But, beyond the education, for ASU, the Garden embodies a broader goal of being an integral part of the community it serves.
“For our Center, this has meant we can demonstrate community impact by not just talk or only through hypothetical case studies,” Ashcraft said. “Establishment of the Garden means our students, our ASU Lodestar Center and the University are socially embedded in the community in ways that advance the quality of life for citizens.”
From the Arizona Room is a weekly column examining the historic, reuse and infill structures in Downtown Phoenix. The inspiration for this column stems from the ever-expanding resources in Burton Barr Central Library’s Arizona Room (located on the second floor). For further information on this and other historic structures in the area, visit the Arizona Room during normal library hours.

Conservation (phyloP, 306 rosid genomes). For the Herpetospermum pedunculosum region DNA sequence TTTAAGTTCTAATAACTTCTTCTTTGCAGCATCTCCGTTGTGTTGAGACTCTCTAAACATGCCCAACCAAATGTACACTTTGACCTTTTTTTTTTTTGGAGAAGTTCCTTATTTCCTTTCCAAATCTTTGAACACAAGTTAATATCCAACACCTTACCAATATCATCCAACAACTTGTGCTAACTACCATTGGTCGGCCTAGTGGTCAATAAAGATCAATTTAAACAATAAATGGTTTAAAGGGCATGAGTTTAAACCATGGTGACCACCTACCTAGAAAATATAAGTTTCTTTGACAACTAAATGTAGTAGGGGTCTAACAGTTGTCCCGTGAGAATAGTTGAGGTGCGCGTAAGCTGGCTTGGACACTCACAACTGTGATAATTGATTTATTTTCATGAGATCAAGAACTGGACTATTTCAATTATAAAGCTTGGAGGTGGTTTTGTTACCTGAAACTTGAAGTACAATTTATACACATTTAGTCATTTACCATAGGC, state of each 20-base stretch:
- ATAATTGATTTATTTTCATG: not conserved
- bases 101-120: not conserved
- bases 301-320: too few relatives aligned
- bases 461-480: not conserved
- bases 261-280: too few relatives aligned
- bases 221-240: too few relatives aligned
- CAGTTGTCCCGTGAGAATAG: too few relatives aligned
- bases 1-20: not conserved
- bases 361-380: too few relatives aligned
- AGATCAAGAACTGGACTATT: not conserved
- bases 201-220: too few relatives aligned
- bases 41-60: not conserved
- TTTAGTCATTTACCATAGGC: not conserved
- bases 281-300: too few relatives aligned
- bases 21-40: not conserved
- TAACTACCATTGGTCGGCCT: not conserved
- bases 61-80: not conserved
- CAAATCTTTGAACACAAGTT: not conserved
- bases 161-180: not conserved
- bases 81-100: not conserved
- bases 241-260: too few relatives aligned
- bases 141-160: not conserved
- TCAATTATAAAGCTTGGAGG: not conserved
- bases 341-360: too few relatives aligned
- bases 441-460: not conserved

15th Avenue at Wilshire Drive (Encanto Park)
In the 1930s, when Encanto Park was springing to life, the city needed a focal point for its first-ever municipal golf course. On the “banks” of the man-made lake in the center of the park, the Encanto Park Clubhouse was erected.
Original architect Lee Fitzhugh planned the clubhouse in 1936 as part of the biggest parks and development program in Phoenix’s history, settling on an immaculate Spanish Colonial Revival design. Lescher and Mahoney, noted architects in their own right and designers of the Orpheum Theatre, among others, finished the project later that year.
It’s a sturdy hunk of a building — brick, with a concrete foundation and a sandblasted exterior. Over 75 years, the alterations have been minor, cosmetic touches, such as replacing and fixing the clay roof tiles, often victims of the Phoenix summer sun. A brick elevator shaft was also added to suit city code.